Hey kids, put your grammar hats on, because it’s time to talk about verb endings in Chilean Spanish (and friends beseeching male friends to not have that baby right then and there, but that comes at the end, skip ahead if you have a short attention span).
Sure, you’ve got your copy of 501 Spanish Verbs, fully conjugated handy right there, right? That’s a great place to rest your coffee while we take a second to expound upon just one more verb ending in Chilean Spanish that won’t show up in your hefty tome, or any other verions of those fancy G-is for grammar books. No weí, you say? yes, way.
In Chilean Spanish, you will often hear the greeting (among friends or peers)
Or if someone wants to know where you (familiar) live, they will say,
Wikipedia probably says it better but more boringly than I do, and without hilarious anecdotes here:
So basically, you got your -ar verb. Instead of using the regular tú form which would be -as, you instead use an aí. Cachai? (got it?) Like that. This yeilds conversations such as the following one I had with my students after a bike accident left me unable to lift my left arm.
No te dieron cabestrillo? (Didn’t they give you a sling?)
Sipo (well, yes)
Y por qué no lo ocupaí? (And why aren’t you using it?)
I was so touched by their kindness in worry about my arm, and by their decision to use this funny little affectionate Chilean verb ending that I may have been extra generous on their oral quiz, even to the guy who spoke in a frightening word salad. And not a composed one. Or maybe it was more a merenjunje (concoction).
In the case of an -er or -ir verb, where you would normally get an -es ending, instead it’s an -ís ending, changing the stress of the verb as well as the pronunciation, though the s is generally dropped, so instead of “qué haces?” you’ll get “qué hacís” which sounds like K-ah-C.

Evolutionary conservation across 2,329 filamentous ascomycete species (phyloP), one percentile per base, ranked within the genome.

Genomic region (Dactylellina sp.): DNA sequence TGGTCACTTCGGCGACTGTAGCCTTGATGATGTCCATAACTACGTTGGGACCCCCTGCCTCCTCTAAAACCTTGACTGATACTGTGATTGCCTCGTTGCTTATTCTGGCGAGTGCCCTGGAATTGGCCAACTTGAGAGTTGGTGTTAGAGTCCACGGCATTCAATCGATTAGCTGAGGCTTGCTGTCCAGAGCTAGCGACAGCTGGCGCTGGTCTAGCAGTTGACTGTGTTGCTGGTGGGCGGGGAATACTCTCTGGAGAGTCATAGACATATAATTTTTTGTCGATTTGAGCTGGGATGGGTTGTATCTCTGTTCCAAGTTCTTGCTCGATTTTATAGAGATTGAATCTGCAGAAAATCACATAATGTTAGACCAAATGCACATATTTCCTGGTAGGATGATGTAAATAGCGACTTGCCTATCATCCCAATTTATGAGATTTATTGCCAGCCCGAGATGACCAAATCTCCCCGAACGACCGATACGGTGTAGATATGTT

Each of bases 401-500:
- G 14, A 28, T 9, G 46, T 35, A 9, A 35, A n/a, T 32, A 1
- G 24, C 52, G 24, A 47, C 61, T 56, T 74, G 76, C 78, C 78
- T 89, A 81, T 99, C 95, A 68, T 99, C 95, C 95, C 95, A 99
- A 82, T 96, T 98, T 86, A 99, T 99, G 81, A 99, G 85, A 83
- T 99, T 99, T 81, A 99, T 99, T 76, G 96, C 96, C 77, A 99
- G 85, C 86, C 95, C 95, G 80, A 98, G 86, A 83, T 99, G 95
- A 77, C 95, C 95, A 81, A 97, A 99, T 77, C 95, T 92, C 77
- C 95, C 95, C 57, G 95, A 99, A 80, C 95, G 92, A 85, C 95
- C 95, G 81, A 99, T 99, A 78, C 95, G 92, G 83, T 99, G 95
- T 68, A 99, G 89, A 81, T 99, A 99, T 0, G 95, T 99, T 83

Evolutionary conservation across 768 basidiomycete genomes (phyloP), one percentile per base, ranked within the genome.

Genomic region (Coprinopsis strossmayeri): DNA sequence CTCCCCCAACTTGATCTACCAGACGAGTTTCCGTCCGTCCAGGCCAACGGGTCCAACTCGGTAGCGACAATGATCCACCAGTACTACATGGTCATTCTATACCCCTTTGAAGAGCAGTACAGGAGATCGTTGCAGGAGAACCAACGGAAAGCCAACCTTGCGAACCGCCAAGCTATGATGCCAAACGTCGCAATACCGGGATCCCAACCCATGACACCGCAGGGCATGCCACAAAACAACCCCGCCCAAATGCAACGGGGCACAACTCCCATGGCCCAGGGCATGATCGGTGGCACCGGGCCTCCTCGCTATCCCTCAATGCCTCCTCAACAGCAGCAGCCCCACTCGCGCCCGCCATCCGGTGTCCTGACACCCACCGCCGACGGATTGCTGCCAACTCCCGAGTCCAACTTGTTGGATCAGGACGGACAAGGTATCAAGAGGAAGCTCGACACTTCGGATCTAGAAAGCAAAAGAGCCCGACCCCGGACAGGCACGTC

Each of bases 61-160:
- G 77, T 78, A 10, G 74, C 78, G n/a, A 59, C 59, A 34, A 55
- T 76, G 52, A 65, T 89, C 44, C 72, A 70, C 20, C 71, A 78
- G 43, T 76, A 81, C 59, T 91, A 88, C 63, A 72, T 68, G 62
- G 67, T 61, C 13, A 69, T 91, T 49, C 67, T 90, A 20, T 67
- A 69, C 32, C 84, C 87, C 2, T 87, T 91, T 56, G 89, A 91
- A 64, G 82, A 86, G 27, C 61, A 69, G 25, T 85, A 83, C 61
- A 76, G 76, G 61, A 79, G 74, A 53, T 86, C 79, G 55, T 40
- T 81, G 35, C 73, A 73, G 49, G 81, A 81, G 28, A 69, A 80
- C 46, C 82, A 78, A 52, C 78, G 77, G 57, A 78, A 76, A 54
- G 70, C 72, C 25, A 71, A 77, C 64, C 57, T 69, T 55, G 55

The voseo is very affectionate and informal, and usually goes on words that are comun y corriente (normally used). For example, with the somewhat formal word inculcular (which means indoctrinate or infuse someone with ideas), I would be surprised to hear someone say, y por qué no lo inculcaí? ? It shows up probably most commonly on the most common verbs like hacer, ir, cachar and huevear (this requires a whole ‘nother post about this crazy word, huevón, and that was the joke about no weí from above, which means, don’t d… around.
As foreigners, we can use these forms or not (in the right time and place), and everyone will fall all over themselves about how Chilean we sound. I have friends who do, and friends who don’t. I tend to, but I am a linguistic chameleon. If you leave me with your Dutch grandmother for a week, I promise to accidentally pick up some of her accent or grammatical inconsistencies sin querer (without meaning to).
But this funny little voseo, as they call it (though we tend to use it with tú, and seldom use vos unless we’re pretending to be Argentine, and even then we will start with a che more often than we end with a vos) also has a funny side. Oh, a very funny side. So funny, in fact that I almost choked on the water I was drinking out of my new Camelbak water bladder the other day (go camelbak and hydrapak for being interchangeable water-bladder wise, you make me very happy).
I was on this zany overnight bikeride that I like to do every year. Like to do may be a great exaggeration, but there I was, out on my bike, about 60 km down, and another 60 to go, in the middle of a very black and breezy night, and we were pedaling up this long slow hill, and one guy shouted to another (you need some background here, parar is to stop, and parir is to give birth).
No te parís!!!!
Though this, is, in fact, the correct voseo conjugation of parar, for the command, it doesn’t work for the negative command, which reverts back to the regular voseo “paraí.” His friend was telling him not to stop, that much was obvious, though it was grammatically muddled. Unfortunately for him, “No parís” (without the te) means “don’t give birth!” with this form, which is how we all parsed it. It was late, and we were tired.
I wasn’t the only one who heard it, and we entertained ourselves silly, a Chilean amiga of mine and I as we pedaled up past the thousands of blinking lights of the other people headed towards the sanctuary where people go to light candles, say prayers, ask for grace and maybe even a miracle or two.
Which, not to be blasphemous, is a real shame that he did not, in fact give birth right then and there. Because that would have been a miracle. But stopping on that hill? No weí.
Photos to follow.